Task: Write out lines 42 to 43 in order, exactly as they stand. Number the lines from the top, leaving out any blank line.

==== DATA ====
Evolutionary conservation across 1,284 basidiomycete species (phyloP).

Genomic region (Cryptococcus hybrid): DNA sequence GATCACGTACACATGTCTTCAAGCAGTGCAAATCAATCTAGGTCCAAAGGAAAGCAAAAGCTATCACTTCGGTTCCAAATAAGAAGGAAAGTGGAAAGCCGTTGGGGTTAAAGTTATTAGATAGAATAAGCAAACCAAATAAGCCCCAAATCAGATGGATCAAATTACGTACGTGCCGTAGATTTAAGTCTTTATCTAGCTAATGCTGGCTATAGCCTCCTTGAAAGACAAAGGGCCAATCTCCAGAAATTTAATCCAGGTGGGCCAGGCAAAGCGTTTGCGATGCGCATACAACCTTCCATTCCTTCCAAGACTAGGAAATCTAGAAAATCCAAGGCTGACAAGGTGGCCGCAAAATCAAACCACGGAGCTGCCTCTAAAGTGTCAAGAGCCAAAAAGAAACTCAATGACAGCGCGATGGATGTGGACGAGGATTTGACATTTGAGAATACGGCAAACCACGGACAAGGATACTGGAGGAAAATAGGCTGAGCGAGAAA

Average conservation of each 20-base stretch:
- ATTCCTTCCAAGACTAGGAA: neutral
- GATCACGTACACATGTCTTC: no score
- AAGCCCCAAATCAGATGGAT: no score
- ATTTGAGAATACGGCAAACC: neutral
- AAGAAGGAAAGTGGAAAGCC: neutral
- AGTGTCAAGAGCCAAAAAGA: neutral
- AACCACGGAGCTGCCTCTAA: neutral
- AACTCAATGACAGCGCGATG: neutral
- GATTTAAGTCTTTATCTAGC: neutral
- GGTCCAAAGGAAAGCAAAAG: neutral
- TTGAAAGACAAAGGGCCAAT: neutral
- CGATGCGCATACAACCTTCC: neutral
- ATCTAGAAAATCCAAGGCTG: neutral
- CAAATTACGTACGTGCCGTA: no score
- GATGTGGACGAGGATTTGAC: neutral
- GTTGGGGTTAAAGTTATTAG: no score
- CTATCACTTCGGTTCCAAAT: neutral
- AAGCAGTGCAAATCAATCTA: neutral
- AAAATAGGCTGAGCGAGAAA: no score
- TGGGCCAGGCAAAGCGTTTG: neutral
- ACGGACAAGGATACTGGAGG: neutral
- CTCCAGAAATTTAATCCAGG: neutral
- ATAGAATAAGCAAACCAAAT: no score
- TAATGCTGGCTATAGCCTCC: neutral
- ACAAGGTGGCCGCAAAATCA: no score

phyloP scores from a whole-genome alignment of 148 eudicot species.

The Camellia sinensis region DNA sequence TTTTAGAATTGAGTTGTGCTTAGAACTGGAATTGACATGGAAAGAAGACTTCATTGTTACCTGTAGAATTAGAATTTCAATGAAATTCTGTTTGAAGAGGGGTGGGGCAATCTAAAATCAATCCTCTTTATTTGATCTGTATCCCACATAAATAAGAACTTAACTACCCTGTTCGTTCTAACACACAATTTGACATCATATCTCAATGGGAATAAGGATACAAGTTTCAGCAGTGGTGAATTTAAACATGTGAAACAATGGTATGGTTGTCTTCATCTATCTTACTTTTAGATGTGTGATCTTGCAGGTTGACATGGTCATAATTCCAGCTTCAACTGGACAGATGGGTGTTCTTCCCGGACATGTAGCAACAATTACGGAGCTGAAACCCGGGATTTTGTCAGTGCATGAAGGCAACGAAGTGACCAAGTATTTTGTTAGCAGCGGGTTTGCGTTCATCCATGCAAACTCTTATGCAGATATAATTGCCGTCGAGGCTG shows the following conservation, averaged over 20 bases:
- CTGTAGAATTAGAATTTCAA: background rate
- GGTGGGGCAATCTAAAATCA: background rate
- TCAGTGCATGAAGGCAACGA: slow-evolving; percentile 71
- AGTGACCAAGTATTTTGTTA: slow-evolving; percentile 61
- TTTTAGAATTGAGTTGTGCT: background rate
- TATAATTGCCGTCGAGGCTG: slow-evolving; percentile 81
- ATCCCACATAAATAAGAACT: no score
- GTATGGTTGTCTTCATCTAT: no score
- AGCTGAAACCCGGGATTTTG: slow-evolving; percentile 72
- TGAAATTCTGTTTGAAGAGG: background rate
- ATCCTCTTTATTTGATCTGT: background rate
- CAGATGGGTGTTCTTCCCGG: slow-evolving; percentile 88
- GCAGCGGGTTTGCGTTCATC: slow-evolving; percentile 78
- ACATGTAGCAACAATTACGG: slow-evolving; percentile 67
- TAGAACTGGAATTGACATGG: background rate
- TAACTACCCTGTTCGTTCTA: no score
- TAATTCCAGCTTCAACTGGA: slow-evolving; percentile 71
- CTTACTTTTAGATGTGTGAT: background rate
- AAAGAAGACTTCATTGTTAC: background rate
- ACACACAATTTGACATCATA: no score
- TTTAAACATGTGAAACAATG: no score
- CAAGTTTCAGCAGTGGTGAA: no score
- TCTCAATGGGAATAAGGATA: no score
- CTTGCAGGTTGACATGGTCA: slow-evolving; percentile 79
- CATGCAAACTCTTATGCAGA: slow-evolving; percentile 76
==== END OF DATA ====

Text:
- CAGATGGGTGTTCTTCCCGG: slow-evolving; percentile 88
- GCAGCGGGTTTGCGTTCATC: slow-evolving; percentile 78